Archive for the ‘Nepal’ Category

Nepal Retreat (3)

Friday, March 3rd, 2017

The retreat itself was very good.  The location was beautiful and the vegetarian cuisine was outstanding.   We could have taken photos of every meal because the plates were so artistically arranged.  The first day we enjoyed the lovely hills and then the mountains appeared two of our five days.  What a view!

We stayed in small, simple cottages.  We had a toilet in ours but needed a 5 minute hike up and down the hill to get to the shower.  The photo we have of the inside of our cottage actually does not show the sleek lines of design because we brought one of the beds down from the loft so that one of us could be near the toilet- sick for more than a day.

We had sessions every morning with optional activities in the afternoon.  It was a very relaxful, laid-back retreat with lots of time just for visiting.  We learned to know the service workers and the SALT/YAMEN young people.  We met a couple who have been in Afghanistan but are moving to Bangladesh.  Even though few of you reading this will know anyone (other than us!), we have included a photo of the whole group.

At the end of Retreat we travelled back to Kathmandu (by bus) and spent the final night there.  We had a free morning before our flight and again had fun walking the streets.

Nepal Retreat (2)

Thursday, March 2nd, 2017

One afternoon during Retreat several of us hiked to the Namo Buddha shrine and monastery.  Again beautiful scenery.

The story of the Namo Buddha: One day a prince was walking in the hills and came upon a starving tiger and her cubs. The tiger was so desperate she was about eat her cubs. Moved with compassion the prince offered his body to the tigers. That prince was later reincarnated as the Buddha.

This shrine is said to be where the prince made his sacrifice. It is one of the holiest pilgrimage sites in Nepal.  Recognizing the extraordinary sacrifice the prince made, the nearby villagers buried his bones beneath the stupa at this shrine.

We attended a service at the monastery but were not allowed to take photos.  (This monastery is of the Tibetan tradition.)  There was much chanting and horn blowing.  Fascinating and moving.  The inside of the temple was very reminiscent of the ones we saw in Tibet with beautiful colors and streamers of Tibetan cloth.  The monastery is home to more than 250 monks and includes a monastic college, a school for young monks and a Tibetan Medical clinic.

The following is a description taken from the website:

In the center is the main temple building, which is six stories high with another added by the curved golden roof in the Indian style. Counting from the ground up, the principal temple hall is located on the fourth floor. It has thirty-six pillars, each of which enshrines a gilded bronze Buddha at the top. In the front of the hall are statues of the Seven Generations of Buddhas made in Bangkok. … Behind these seven, a Thousand Buddhas of the Fortunate Era fill the rows of alcoves. Fifteen mandalas from the great tantras adorn the ceiling. Hidden behind the main shrine is a special sanctuary, and outside in the front of the building is a wide veranda.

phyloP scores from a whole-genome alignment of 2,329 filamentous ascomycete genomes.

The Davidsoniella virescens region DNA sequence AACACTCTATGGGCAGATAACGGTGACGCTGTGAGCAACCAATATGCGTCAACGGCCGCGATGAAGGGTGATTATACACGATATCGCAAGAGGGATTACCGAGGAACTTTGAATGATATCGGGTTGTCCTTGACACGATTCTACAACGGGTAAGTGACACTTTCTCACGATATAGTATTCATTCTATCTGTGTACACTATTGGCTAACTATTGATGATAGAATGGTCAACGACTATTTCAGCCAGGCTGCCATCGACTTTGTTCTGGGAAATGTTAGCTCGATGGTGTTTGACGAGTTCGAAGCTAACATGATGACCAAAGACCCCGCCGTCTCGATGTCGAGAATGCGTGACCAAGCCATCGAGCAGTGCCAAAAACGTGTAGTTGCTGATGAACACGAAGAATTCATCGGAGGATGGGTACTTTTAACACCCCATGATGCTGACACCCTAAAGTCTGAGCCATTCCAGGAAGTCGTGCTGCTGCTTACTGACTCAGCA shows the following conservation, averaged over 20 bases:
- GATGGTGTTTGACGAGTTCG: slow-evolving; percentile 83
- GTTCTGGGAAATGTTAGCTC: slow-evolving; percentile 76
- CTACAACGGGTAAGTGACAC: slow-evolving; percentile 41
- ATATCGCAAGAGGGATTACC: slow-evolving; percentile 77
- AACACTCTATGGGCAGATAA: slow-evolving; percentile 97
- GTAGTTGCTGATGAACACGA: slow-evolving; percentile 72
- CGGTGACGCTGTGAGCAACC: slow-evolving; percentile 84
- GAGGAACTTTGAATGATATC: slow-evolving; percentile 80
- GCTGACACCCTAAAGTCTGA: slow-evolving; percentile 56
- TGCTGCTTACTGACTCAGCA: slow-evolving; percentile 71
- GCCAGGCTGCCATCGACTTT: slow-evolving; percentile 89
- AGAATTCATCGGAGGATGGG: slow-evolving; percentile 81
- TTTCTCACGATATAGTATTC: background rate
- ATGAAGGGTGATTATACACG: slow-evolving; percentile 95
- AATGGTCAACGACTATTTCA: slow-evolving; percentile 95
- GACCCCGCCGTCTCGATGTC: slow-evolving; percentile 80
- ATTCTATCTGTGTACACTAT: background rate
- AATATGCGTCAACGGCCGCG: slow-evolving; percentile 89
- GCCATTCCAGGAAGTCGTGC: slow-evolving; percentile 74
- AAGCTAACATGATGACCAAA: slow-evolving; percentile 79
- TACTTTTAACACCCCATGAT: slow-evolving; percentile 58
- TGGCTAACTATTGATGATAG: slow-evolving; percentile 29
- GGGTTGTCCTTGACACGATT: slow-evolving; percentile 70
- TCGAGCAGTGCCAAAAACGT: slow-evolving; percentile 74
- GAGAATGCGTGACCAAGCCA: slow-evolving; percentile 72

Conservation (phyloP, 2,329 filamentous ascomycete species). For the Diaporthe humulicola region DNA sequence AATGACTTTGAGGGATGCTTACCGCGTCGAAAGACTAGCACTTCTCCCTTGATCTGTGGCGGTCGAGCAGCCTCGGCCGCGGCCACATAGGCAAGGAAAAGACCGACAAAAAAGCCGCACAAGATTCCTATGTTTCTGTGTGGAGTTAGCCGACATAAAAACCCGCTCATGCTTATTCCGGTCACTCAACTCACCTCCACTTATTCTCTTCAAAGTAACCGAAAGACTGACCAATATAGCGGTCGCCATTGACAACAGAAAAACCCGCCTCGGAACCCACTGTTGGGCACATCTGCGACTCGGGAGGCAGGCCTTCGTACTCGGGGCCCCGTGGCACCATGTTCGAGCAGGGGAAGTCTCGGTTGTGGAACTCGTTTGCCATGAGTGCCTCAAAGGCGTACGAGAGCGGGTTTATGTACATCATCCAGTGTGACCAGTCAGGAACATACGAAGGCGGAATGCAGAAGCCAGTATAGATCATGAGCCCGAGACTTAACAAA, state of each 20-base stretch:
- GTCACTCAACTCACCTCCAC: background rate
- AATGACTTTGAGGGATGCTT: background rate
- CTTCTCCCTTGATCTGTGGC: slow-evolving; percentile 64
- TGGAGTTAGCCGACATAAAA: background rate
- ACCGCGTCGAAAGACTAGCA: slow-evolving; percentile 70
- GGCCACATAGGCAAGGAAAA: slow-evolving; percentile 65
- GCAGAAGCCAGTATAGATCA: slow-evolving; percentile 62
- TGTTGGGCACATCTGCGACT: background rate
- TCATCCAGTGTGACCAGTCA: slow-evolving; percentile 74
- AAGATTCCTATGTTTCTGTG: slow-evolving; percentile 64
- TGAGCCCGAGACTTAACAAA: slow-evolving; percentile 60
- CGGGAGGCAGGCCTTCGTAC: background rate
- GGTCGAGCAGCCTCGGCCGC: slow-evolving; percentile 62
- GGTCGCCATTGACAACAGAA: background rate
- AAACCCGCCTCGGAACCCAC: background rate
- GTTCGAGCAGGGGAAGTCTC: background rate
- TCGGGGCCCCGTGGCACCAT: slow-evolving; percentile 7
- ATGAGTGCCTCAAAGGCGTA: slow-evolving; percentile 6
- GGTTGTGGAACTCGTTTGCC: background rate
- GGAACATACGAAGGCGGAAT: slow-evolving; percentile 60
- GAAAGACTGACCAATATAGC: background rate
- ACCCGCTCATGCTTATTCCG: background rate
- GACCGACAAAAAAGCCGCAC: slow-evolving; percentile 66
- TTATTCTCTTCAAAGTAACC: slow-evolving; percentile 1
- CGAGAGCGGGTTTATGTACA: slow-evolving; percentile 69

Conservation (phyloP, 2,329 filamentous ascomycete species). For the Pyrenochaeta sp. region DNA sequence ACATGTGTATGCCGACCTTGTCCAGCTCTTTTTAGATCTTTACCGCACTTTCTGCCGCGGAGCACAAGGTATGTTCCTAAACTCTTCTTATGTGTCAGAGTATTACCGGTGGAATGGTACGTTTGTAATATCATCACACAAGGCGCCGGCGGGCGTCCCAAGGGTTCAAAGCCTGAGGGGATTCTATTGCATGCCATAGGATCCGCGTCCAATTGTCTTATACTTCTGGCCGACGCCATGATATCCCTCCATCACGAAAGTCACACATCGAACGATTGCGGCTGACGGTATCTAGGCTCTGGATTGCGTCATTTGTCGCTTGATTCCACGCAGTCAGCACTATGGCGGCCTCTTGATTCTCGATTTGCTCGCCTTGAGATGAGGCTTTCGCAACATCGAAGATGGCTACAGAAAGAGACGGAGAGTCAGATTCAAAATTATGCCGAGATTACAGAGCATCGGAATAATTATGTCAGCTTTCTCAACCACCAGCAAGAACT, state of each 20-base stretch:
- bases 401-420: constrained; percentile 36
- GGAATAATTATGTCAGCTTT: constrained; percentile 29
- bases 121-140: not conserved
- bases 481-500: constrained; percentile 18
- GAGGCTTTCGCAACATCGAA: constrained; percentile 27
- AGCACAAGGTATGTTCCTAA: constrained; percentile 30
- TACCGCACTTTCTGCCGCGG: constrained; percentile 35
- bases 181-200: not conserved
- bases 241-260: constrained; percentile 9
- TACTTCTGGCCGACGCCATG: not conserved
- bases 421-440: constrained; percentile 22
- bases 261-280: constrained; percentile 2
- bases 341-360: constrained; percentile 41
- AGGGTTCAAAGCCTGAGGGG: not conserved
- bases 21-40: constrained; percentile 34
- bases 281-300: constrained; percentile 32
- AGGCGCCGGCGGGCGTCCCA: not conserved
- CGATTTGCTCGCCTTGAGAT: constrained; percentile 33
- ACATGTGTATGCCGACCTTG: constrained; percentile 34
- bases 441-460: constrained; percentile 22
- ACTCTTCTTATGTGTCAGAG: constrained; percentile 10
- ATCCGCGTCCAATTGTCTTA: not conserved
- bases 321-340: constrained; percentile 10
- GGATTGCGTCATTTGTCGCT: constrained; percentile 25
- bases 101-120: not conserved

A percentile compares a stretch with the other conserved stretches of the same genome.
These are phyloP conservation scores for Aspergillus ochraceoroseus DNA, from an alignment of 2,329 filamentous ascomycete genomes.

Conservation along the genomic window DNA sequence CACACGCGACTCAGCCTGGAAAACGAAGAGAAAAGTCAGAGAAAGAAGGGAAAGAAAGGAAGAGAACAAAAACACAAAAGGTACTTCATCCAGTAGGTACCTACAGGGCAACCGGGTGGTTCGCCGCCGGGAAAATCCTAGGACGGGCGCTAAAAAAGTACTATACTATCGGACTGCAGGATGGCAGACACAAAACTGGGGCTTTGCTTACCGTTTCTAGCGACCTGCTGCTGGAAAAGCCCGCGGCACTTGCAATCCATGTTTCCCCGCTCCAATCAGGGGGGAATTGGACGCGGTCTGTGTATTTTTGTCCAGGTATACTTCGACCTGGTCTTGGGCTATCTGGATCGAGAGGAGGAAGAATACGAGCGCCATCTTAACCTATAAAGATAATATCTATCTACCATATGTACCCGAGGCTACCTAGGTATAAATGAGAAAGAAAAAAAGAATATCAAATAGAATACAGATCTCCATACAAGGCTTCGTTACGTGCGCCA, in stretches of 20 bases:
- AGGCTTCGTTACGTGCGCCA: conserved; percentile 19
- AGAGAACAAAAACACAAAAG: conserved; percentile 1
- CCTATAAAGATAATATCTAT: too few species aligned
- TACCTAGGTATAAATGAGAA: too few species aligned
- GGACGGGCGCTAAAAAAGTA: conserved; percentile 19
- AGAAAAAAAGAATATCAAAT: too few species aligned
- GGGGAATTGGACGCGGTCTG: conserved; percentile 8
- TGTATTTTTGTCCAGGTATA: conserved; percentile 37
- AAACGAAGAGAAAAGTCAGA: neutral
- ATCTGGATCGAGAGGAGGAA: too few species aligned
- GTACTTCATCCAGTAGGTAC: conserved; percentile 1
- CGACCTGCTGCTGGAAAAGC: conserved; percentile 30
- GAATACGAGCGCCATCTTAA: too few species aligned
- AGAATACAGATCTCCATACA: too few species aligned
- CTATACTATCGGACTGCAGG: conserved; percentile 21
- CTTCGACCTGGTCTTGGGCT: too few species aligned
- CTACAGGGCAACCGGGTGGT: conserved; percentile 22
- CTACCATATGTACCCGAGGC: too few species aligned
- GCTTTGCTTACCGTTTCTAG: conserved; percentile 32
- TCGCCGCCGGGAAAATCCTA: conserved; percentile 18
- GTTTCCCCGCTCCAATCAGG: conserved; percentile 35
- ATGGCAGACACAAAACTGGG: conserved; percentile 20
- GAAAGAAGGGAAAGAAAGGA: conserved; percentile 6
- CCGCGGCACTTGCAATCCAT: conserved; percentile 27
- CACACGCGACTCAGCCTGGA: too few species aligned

I “stole” a photo of the larger site since I was unable to get a good one.

Nepal Retreat (1)

Wednesday, March 1st, 2017

The MCC service worker retreat for our area was held in Nepal at Namo Buddha Resort in Nepal about 41 km southeast of Kathmandu.  There were about 20 MCCers from Afghanistan, India, Nepal, and Bangladesh, including Area Directors.  We first gathered in Kathmandu.  About 15 of us took a bus about ¾ of the way to the Resort and then hiked 9 ½ km to the resort.  It doesn’t sound very far but it took us about 2 ½ hours.  Some parts were fairly level but more than half of the way had very steep sections.  It was a great hike but tiring!  Most of these photos are from that hike.  Very interesting countryside, villages, and homesteads.

One afternoon an optional activity was to hike through several villages near the resort. There are a few photos from that hike.   But we realize that we didn’t photograph some of the most interesting experiences.  We came upon some women dressed in red and dancing in the street.  We learned that they were still celebrating a wedding – and seemed to have done a fair amount of drinking!  We stopped to see a small Hindu shrine and were able to talk (in English!) with a local resident.

Kathmandu (Pt 4)

Wednesday, February 22nd, 2017

We have mentioned in previous posts about our walks through the city.  We have really enjoyed exploring the winding streets and ordinary life.  These photos are some of our favorites from our walks.


Kathmandu (Pt 3)

Tuesday, February 21st, 2017

We had one day out of the city as we climbed Champa Devi, height of 2278 metres (7473 feet).  It is named for the goddess Devi.  The path was mostly rocky and wound up and down several peaks.  It was a hard climb for us who have had no exercise for a year!  But it was a great day.  Again we could not see far because of the extreme pollution.  Our host said that in clear season you can see most of the Kathmandu Valley and to the foothills of Everest.  Our B & B host and daughter took us on the hike.